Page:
“Physical attractiveness plays a more important role for female recipients in donation contexts because the contexts call for care and protection, a dimension consistent with stereotypical expectations about women,” says Prof. Kim. “We show that personal liking is a key motivator for men in donation decisions, whereas the perception of neediness motivates female donors. Thus attractive women will attract more donations from men, but women will perceive attractive women recipients to be less needy and will donate more to unattractive women instead.
Researchers also found men were more willing to donate to attractive women regardless of whether the latter were needy, whereas women consider neediness when making donation decisions and they tend to help both attractive or unattractive needy recipients. Importantly, this shows that female donors are not against attractive female recipients necessarily.
In cases where the recipient was highly needy — the study outlined a hypothetical case where a woman was diagnosed with a brain tumor soon after recovering from breast cancer — men were still willing to donate more when the woman in this case was allegedly attractive than when she was unattractive. Women were similarly willing to donate, regardless of whether the female recipient was attractive or not.
Tips for Success
So how can one make a successful online fundraising campaign? Prof. Kim highlights the need of carefully choosing what you present on the campaign page.
“Attractive women will more readily attract donations from men, but they must explicitly emphasize their needs to appeal to women donors, for example by providing details on their campaign pages. In contrast, less attractive women may benefit by targeting women donors. Basically, charitable campaigns should carefully consider the use of pictures, depending on their potential donors,” Prof. Kim comments.
Speaking on future research directions, Prof. Kim says researchers could consider expanding the scope of attractiveness biases in other contexts such as financial or investment related where investors tend to infer attractive men are more competent entrepreneurs.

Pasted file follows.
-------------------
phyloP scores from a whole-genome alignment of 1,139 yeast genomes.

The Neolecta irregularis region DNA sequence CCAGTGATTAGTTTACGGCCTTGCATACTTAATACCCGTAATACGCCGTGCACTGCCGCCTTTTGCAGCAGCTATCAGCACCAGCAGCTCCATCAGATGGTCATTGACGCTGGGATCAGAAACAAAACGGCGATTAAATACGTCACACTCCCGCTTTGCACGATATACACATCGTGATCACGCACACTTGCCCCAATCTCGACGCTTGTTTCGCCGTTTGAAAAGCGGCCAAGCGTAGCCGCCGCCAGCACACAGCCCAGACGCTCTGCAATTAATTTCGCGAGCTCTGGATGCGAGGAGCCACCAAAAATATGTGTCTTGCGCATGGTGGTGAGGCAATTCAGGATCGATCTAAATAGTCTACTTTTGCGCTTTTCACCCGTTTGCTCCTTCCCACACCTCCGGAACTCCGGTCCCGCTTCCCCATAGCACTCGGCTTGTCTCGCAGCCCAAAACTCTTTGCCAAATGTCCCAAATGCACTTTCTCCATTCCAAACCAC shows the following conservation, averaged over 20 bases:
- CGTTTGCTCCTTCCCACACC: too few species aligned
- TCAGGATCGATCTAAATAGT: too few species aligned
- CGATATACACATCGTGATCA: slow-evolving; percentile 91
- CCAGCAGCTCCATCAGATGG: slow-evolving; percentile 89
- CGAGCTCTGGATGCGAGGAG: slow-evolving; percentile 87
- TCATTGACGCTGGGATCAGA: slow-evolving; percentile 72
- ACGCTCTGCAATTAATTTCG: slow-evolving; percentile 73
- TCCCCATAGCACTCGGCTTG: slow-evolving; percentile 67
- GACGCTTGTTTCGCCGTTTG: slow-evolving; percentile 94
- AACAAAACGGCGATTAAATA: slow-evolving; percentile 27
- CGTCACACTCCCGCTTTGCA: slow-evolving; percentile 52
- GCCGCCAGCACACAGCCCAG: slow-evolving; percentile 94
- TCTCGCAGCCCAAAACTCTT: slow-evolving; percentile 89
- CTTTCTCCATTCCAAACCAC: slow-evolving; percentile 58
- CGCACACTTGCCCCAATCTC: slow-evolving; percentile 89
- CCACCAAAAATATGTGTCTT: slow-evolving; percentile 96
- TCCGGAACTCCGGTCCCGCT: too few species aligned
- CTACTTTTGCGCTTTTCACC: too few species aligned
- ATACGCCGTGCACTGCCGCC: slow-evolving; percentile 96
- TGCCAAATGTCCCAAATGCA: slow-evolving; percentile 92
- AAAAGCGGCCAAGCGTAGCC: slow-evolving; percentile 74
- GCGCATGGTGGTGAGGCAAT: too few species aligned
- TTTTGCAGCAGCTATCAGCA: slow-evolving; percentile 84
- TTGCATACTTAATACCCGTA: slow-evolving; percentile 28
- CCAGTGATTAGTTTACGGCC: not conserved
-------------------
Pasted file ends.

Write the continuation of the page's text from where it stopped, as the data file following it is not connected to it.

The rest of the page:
“Another consideration is that high facial resemblance can produce familiarity effect but low resemblance can produce negative outgroup stereotypes. Donors might use their own physical attractiveness as a reference point when judging target’s attractiveness; also their self-esteem may affect their judgment of target attractiveness. Although the scope of this research prevented us from testing those variables, future research should further test how donor characteristics moderate beauty effects,” says Prof. Kim.
Park, Jooyoung and Kim, Keongtae and Hong, Ying-Yi, Beauty, Gender, and Online Charitable Giving (November 19, 2019). Available at SSRN: https://ssrn.com/abstract=3405823 or http://dx.doi.org/10.2139/ssrn.3405823
This article was first published in the China Business Knowledge (CBK) website by CUHK Business School: https://bit.ly/2XqPkhx.
About CUHK Business School
CUHK Business School comprises two schools — Accountancy and Hotel and Tourism Management — and four departments — Decision Sciences and Managerial Economics, Finance, Management and Marketing. Established in Hong Kong in 1963, it is the first business school to offer BBA, MBA and Executive MBA programmes in the region. Today, the School offers 8 undergraduate programmes and 20 graduate programmes including MBA, EMBA, Master, MSc, MPhil and Ph.D.
In the Financial Times Global MBA Ranking 2020, CUHK MBA is ranked 50th. In FT‘s 2019 EMBA ranking, CUHK EMBA is ranked 24th in the world. CUHK Business School has the largest number of business alumni (37,000+) among universities/business schools in Hong Kong — many of whom are key business leaders. The School currently has about 4,400 undergraduate and postgraduate students and Professor Lin Zhou is the Dean of CUHK Business School.
More information is available at http://www.bschool.cuhk.edu.hk or by connecting with CUHK Business School on: